The retiring banker Jacob, 4th Baron Rothschild, on continuing his family’s tradition of artistic innovation.
This month, aged 83, Jacob Rothschild stands down from his position as chairman of RIT Capital Partners, the investment trust he founded in 1961. A visit to Waddesdon Manor, the Rothschild palace outside Aylesbury in Buckinghamshire, however, suggests that he will have plenty to fill his retirement.
Banking is not the only family trait: the Rothschilds are famous collectors (as well as racehorse owners and wine growers). Lord Rothschild, who bought the art dealers Colnaghi in 1970 and transformed the National Gallery during his 1985–91 chairmanship, claims not to be such an active buyer as he used to be, yet some things are simply too good, or too appropriate, to miss. His latest acquisition, made through the Rothschild Foundation, is a complete set of the 60 etchings by Madame de Pompadour; she had been taught by Boucher. ‘She is a Rothschild obsession.’
‘How can other Trust houses compete?’
Baron Ferdinand, who built Waddesdon in 1874–85, bought superb 18th-century French furniture and owned no fewer than 11 paintings by Reynolds, but his collection was relatively light in 18th-century French paintings. Lord Rothschild saw this as a gap to be filled – hence his purchase of Chardin’s Boy Building a House of Cards. In 2005, there was no alternative but to buy the Dutch artist Van der Helst’s mid-17th-century Boy with a Silver Cup. The boy holds up a silver Auricular cup by Christian van Vianen; that very cup sits beneath the portrait in the Waddesdon Smoking Room, having been acquired sometime before 1922.
Waddesdon is owned by the National Trust, but is leased back by the Rothschild Foundation. Lord Rothschild never uses the house domestically: his own country house is nearby. Nonetheless, his involvement ensures that this astonishing property vies with Chatsworth, Hatfield and other top privately owned houses in combining innovation with out-and-out quality – how can other Trust houses compete?
The most recent manifestation of the Rothschild approach is the Treasury. Once a maid’s room, it is now a Wunderkammer with a gold ceiling, designed by Charles Marsden-Smedley, Peter Inskip and David Mlinaric. ‘Part of the idea is to get people to come up. We have a wonderful collection of prints and drawings next door.’
Baron Ferdinand left his Wunderkammer to the British Museum. The Treasury makes good this loss with an extraordinary haul of the sumptuous, the amazing and the weird – small in scale but often great in value. ‘Rothschilds have always liked buying extravagant things.’
A group of Baroque pearls, made into curious animals, belonged to Baron Anselm, Ferdinand’s father, who lived in Vienna. The present Lord Rothschild’s taste for such princely oddities was heightened at Christchurch, Oxford, where he was taught by Hugh Trevor-Roper, an expert on the patronage of the 16th- and 17th-century Hapsburg courts. Ferdinand’s sister, Alice, who inherited Waddesdon on his death in 1898, collected Limoges enamel mirror backs; she displayed them, curiously, amid the arms and armour she also bought.
As well founding Jewish settlements in Palestine, the French Baron Edmond – ‘the greatest Rothschild collector’ – financed archaeological digs; among the finds were pieces of Roman glass now in the Treasury. Lord Rothschild continues the association with what is now Israel: a model downstairs shows the National Library the Rothschild Foundation has funded – ‘something I’ve been working on for 20 years’. Designed by Herzog & de Meuron architects, the building will form part of a triumvirate with the Supreme Court and the Knesset, also Rothschild projects.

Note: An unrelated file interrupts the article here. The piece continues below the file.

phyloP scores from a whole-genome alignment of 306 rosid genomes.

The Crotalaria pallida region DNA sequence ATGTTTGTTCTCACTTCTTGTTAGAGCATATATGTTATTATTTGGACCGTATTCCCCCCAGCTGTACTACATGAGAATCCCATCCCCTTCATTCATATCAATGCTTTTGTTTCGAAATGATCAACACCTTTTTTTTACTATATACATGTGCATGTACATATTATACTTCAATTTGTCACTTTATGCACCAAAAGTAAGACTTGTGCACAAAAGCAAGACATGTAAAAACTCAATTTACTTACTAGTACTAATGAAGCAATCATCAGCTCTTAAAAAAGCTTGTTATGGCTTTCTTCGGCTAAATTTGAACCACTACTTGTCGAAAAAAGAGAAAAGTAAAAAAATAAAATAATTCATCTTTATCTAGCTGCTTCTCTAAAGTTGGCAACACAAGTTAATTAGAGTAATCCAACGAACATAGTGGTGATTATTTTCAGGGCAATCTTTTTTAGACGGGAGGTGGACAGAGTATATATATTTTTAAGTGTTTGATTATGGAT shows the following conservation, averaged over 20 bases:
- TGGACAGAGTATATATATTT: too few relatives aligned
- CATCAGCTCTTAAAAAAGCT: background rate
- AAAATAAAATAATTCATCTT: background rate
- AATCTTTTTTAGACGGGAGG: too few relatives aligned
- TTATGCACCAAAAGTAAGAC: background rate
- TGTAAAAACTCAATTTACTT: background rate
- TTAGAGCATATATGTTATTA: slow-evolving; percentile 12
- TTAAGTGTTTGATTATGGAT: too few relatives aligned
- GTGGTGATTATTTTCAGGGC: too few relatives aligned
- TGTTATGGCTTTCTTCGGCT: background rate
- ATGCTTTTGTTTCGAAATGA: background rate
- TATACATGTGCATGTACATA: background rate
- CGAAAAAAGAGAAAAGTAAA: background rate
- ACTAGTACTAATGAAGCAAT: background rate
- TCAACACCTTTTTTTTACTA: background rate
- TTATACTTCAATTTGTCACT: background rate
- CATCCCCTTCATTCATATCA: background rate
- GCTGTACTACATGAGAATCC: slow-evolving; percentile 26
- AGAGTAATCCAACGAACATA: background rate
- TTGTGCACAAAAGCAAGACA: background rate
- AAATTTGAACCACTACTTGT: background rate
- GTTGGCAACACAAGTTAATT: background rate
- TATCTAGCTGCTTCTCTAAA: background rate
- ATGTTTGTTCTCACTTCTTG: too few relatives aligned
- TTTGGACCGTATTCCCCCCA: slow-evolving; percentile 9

Edmond’s son James came to England in the wake of the Dreyfus Affair, where he met and fell in love with a young English-woman, Dorothy Pinto. They married in 1913, and it was James who would leave Waddesdon to the Trust in 1957. ‘James preferred racehorses to art, but he did collect Roman coins, starting as a boy.’ On display is the mahogany case he had made for them.
Lord Rothschild’s father, Victor, the 3rd Baron, was a biologist and zoologist by training. He it was who discovered the true character of a ‘very beautiful 1720s gold cup. Somebody in the 19th century had put enamel rings on it to make it more beguiling to contemporary taste. My father saw on the bottom how much it was meant to weigh – he found there was a three-ounce difference’.
One of Lord Rothschild’s own favourite pieces is a table centre-piece in the form of a temple by Luigi Valadier, made in the 1780s from marble, lapis lazuli, crystal, mother of pearl and ormolu; inside, the nine muses are dancing. ‘When I withdrew from Colnaghi’s, I was paid out in stock.’
Interpreting the Treasury to the public is a challenge, as there are at least 300 objects. Here, however, we have a connoisseur who does not shut out the 21st century, but is eager to embrace the latest technology. Download an app and smart-phone users will be able to point their device at any object and obtain a detailed catalogue entry. Lord Rothschild dreams of the time, not far off, when ‘through augmented reality, you’ll be able to put on spectacles and see all the way around these pieces’. There are handlists for the less technologically minded.
The possibilities offered by 3D printing have already been demonstrated here, in the copy of paintings by Boucher of de Pompadour by the Factum Foundation.
At his villa on Corfu, Lord Rothschild has recently spent six months fulfilling the wish of his stepfather, the artist Nikos Hadjikyriakos-Ghikas, who died in 1994. ‘He had two maquettes of Odysseus and Nausicaa; he wanted them to be turned into statues and set on a promontory. I had them 3D printed – they’re 11ft high and rendered in bronze. It’s amazing what you can do.’
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